Jones v Manchester Corporation [1952] 2 QB 852

Tort law – Negligence – Medical practitioner


During the course of operating on a patient with facial burns, a newly qualified doctor administered a drug which she had no thorough knowledge of, without supervision, and as a result of this the patient died. The hospital board employed the doctor in a master and servant relationship. The trial judge found that both the medical board and the doctor had been negligent and ordered the board to effectively provide the doctor with a full indemnity.


The issue in the case was to understand if, and to what extent the doctor and medical board were liable for the death of the patient. If they were liable, it was important to assess whether the doctor was required by an express or implied term in the employment contract to indemnify the medical board from liability from a third-party. The Law Reform (Married Women and Tortfeasors) Act 1935 provides the court with discretion to order any indemnity between master and servant in such circumstances.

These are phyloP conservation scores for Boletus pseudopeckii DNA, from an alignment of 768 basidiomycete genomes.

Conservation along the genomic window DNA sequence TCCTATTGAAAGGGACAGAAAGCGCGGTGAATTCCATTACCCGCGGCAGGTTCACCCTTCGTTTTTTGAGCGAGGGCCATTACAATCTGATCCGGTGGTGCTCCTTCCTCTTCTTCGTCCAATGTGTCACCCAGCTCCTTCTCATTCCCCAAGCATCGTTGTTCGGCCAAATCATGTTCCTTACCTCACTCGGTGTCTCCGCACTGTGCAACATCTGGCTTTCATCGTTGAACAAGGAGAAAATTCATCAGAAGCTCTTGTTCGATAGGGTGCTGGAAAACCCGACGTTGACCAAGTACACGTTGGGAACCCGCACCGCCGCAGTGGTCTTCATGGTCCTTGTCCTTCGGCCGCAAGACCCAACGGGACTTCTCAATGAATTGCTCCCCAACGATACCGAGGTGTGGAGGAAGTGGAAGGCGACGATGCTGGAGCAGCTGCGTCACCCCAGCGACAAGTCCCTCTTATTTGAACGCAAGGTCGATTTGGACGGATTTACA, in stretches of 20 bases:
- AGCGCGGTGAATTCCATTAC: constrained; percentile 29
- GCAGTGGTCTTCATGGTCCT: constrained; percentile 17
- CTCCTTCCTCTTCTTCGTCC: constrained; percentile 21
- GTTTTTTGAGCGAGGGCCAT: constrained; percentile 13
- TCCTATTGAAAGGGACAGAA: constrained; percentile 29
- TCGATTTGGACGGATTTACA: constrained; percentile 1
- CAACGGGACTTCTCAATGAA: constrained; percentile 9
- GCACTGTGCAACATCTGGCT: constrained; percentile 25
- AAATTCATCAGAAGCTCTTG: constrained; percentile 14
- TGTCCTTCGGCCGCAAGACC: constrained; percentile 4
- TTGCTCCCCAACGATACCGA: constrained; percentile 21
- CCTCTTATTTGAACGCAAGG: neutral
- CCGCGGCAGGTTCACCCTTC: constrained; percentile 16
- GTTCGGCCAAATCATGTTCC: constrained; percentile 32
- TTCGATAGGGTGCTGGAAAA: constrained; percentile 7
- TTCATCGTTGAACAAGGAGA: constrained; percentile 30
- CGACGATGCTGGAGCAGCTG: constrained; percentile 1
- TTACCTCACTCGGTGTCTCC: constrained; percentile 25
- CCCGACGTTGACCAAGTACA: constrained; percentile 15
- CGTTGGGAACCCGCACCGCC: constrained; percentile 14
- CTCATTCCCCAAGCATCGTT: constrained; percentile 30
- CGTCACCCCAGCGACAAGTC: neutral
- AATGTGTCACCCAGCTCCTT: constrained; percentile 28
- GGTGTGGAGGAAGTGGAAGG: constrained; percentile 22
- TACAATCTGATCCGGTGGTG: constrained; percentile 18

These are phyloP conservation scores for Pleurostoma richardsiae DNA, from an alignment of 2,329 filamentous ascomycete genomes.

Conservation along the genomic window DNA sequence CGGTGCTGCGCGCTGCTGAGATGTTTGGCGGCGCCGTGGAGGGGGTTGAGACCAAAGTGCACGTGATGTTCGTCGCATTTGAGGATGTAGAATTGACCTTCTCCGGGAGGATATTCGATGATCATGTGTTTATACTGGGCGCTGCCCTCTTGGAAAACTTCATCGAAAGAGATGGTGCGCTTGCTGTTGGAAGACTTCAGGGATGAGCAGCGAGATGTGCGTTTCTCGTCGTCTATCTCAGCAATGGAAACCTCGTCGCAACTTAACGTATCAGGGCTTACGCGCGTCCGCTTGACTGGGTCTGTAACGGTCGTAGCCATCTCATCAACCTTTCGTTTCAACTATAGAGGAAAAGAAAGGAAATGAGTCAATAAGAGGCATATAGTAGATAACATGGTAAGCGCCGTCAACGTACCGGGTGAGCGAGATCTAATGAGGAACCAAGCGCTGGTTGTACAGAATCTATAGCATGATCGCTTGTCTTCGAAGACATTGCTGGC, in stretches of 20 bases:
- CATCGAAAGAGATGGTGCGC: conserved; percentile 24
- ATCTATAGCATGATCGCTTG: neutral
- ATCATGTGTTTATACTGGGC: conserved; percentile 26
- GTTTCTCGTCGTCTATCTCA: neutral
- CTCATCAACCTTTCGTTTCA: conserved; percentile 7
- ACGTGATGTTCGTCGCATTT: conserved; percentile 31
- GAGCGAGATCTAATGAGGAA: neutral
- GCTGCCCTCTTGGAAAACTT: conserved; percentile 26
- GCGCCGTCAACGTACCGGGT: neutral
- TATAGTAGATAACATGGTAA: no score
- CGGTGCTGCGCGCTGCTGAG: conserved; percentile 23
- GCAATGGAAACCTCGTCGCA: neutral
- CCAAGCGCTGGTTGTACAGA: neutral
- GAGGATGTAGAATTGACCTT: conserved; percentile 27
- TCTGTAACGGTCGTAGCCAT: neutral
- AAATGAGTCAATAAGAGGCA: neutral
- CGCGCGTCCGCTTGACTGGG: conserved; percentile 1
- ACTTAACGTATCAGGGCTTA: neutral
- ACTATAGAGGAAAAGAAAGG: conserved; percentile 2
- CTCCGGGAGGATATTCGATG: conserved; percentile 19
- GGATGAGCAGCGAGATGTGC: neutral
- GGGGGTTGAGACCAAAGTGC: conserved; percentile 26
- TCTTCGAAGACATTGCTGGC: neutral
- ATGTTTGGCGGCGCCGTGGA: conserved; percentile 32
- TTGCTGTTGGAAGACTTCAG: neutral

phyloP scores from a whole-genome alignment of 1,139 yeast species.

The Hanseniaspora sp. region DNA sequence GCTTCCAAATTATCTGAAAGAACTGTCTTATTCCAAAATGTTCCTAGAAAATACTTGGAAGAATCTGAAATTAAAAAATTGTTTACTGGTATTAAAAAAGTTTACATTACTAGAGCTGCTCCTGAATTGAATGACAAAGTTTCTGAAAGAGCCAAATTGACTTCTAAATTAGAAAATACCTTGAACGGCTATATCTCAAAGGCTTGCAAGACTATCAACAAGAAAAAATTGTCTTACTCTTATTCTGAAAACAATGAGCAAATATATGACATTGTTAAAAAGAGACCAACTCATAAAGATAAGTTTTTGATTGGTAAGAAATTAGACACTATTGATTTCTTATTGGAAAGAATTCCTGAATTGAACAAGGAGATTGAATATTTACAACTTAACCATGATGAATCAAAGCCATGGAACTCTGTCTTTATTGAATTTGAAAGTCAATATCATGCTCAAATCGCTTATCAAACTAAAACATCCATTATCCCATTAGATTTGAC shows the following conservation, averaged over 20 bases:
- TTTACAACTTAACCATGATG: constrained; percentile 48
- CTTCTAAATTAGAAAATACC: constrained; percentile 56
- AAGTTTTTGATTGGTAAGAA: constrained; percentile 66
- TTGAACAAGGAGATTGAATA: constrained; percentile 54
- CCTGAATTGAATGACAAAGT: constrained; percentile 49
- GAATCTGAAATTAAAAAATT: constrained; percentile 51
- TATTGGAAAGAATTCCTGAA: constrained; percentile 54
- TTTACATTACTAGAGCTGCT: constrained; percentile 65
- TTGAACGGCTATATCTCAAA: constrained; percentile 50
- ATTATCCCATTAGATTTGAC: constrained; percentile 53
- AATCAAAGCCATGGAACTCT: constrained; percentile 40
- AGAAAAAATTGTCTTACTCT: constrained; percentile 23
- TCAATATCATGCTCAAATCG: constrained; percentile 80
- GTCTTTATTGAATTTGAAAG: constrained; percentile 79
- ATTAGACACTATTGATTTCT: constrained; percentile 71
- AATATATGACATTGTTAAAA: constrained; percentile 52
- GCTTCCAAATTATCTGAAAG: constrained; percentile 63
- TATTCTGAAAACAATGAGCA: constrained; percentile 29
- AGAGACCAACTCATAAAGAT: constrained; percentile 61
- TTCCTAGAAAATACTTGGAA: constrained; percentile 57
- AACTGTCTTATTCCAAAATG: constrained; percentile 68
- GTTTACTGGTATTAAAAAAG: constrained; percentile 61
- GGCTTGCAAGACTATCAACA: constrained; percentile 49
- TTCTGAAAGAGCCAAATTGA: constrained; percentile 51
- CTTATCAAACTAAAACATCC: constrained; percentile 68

The court held that a servant has a duty to serve his master to the best of his ability but this is not a promise to provide an indemnity against third-party claims for which he may be liable as a result of his actions. The court held that the hospital board had contributed to the negligence and that there was no implied or express term in a contract that required the doctor to indemnify the medical board. The court did however, state that the mistake was inexcusable even for an inexperienced and therefore allotted her twenty percent of the total responsibility.